Also, my mother is a high school counselor for a public school and is hands down one of the best in the business. This is not just coming from me as her daughter, this is objective. She is highly qualified (she has a doctorate for cripes sake) and did an entire dissertation about the middle schools and self efficacy. She won teacher of the year several times even though the staff KNEW she would be ineligible at the state level they voted her it anyway because they knew she deserved it…get my drift? She’s awesome. She genuinely cares about her students, as do probably 80% of the teachers she works with. Now, this is at a GOOD public school. That cannot be said about all counselors (public OR private!) *end soapbox rant* I think my point is that it’s quality of the school and staff, not type of school.
Are there good and bad schools? YES. Are all the bad ones public? NO. There are plenty of private schools that aren’t all that great, we just hear a lot less about them because it isn’t intertwined with the government and taxes.
Post # 80
Im hopeful that by the point of us having kids we are able to send them to a private school. And if they take on my partners musical or sporting ability to a school specialised in either of those things (although here a lot of the sporting specialised schools here are public…)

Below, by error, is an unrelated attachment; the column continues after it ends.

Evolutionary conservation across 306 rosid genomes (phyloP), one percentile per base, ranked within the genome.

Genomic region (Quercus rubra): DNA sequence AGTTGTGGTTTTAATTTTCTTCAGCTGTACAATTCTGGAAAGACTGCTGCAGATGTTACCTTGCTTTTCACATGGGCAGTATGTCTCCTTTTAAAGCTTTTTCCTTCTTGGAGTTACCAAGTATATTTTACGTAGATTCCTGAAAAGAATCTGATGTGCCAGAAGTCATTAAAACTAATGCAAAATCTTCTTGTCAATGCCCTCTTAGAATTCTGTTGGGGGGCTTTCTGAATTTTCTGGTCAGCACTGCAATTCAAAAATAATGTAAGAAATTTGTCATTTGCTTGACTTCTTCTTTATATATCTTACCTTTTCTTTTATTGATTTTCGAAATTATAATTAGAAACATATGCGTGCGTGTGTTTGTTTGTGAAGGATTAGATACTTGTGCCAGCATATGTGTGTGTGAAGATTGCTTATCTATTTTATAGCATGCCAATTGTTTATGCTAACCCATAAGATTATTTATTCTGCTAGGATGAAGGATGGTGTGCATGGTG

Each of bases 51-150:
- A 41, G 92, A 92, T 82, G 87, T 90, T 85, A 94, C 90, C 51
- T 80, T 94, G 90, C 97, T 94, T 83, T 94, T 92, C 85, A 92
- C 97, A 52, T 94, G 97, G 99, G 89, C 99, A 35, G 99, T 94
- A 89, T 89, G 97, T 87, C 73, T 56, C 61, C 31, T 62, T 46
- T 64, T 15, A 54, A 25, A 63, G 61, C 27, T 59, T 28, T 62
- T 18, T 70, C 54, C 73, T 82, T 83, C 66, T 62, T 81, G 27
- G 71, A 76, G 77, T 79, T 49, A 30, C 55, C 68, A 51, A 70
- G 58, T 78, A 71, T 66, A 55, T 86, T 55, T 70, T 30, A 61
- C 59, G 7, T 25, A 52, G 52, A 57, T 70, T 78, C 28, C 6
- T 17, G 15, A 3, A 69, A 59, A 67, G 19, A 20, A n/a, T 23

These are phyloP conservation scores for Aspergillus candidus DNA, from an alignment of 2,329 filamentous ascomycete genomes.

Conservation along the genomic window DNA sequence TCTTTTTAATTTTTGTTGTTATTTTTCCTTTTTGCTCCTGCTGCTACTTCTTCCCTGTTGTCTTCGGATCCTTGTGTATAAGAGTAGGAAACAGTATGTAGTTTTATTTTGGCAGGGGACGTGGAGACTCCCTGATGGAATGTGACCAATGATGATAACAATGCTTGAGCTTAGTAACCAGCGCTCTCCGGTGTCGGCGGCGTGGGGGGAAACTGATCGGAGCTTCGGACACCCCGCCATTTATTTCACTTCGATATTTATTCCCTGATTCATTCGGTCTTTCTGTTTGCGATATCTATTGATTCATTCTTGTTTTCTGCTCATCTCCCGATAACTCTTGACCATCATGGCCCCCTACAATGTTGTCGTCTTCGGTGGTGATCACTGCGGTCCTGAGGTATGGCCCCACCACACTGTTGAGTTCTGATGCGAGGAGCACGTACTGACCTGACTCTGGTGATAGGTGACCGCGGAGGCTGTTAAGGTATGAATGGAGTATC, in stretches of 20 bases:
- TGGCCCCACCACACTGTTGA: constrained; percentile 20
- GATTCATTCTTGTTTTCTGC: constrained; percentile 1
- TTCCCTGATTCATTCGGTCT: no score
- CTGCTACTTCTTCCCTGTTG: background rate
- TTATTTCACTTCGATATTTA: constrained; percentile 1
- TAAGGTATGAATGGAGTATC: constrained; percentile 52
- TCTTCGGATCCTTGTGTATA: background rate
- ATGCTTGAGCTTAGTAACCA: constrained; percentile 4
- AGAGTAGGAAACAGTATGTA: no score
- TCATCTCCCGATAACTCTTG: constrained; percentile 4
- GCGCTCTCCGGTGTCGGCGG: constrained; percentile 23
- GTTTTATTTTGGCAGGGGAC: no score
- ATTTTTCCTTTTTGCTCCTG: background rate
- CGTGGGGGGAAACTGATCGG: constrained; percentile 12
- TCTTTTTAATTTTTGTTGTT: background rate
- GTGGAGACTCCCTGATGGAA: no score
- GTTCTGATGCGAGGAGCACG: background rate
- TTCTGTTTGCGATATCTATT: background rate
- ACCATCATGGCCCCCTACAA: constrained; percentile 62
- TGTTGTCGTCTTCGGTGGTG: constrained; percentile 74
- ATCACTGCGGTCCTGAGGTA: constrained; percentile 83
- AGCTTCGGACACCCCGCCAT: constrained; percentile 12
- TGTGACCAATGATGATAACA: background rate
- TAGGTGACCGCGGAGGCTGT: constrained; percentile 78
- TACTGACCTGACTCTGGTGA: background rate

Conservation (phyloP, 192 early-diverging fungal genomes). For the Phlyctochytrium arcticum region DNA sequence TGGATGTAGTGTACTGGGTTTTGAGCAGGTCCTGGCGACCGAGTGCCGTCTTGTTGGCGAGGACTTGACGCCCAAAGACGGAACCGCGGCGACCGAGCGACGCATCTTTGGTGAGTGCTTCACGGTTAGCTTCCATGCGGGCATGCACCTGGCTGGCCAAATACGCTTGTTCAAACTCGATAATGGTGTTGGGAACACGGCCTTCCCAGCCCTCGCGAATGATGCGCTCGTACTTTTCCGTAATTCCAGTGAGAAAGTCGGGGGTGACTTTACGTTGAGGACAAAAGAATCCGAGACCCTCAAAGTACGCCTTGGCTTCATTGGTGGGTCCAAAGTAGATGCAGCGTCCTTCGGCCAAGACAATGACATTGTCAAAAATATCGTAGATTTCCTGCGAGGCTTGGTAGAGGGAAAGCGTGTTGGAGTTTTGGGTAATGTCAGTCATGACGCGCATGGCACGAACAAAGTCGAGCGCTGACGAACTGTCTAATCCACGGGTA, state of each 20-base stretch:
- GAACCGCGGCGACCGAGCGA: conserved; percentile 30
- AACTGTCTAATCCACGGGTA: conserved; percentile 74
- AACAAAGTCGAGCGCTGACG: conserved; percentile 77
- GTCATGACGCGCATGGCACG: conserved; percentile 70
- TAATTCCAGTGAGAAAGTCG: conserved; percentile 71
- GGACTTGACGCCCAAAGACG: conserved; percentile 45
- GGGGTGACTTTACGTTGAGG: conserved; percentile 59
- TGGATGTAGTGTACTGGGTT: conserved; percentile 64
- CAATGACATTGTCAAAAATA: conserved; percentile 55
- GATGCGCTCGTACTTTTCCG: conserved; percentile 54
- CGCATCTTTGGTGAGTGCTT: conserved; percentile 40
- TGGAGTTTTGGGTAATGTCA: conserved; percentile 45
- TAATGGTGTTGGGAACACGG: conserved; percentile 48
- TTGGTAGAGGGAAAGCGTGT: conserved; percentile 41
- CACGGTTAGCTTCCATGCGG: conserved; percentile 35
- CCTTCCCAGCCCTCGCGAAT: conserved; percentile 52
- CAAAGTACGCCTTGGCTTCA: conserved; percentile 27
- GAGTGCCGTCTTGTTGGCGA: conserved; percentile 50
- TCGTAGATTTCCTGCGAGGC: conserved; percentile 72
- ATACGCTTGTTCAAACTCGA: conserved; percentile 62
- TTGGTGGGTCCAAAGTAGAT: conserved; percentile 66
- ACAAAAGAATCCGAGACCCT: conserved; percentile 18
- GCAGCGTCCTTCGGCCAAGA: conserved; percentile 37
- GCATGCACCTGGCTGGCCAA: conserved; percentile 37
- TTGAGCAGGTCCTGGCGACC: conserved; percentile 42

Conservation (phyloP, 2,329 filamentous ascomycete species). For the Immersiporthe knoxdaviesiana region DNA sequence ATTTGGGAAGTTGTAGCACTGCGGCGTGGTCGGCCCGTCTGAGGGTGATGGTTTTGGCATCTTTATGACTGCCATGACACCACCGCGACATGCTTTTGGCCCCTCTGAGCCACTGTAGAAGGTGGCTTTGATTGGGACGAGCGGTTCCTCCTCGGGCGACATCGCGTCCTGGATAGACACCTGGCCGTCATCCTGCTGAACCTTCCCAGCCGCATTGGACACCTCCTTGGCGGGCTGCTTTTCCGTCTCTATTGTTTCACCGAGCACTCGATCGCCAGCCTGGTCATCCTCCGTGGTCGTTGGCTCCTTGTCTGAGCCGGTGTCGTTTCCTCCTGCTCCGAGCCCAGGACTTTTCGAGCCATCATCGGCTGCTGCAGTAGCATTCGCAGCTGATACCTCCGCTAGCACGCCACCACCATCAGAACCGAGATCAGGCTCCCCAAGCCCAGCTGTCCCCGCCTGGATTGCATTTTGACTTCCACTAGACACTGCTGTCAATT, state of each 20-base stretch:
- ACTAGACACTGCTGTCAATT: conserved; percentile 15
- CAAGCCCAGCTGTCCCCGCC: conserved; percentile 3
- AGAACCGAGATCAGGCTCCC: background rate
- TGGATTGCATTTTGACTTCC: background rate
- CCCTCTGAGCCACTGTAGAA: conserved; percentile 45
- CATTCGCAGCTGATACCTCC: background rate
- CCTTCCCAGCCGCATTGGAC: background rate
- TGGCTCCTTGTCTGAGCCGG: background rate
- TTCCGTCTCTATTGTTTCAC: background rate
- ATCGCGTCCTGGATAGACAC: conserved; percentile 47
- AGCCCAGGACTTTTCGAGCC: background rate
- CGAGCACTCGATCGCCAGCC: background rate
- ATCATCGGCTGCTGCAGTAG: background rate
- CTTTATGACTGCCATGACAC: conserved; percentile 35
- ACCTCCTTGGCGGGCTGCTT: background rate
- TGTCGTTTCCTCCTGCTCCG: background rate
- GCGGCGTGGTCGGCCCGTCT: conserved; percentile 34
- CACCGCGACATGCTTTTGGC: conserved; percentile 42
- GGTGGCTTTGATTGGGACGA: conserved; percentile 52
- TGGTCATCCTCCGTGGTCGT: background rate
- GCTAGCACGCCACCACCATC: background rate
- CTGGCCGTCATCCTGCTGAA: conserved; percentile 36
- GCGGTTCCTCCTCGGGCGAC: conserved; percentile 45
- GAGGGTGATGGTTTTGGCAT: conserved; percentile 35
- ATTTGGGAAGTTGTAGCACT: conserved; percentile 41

Post # 81
I would have chosen other if there was that option. For us, it will be more about if schools teaches French (Canadian) as the main language. We would like to send our children to an all French school, but would settle on French immersion if we had to. We will most likely be living away from Quebec or Ontario, so it will make it more difficult to find such a school, so if we had to pay, we most certainly would as it is very important to us.
Post # 82
- Wedding: March 2012 - Pelican Grand Beach Resort
“Trade secret? Teachers don’t necessarily see private school as their first choice as far as where they want to work. Some do, of course, but the ones I know would rather get a job in a public school.”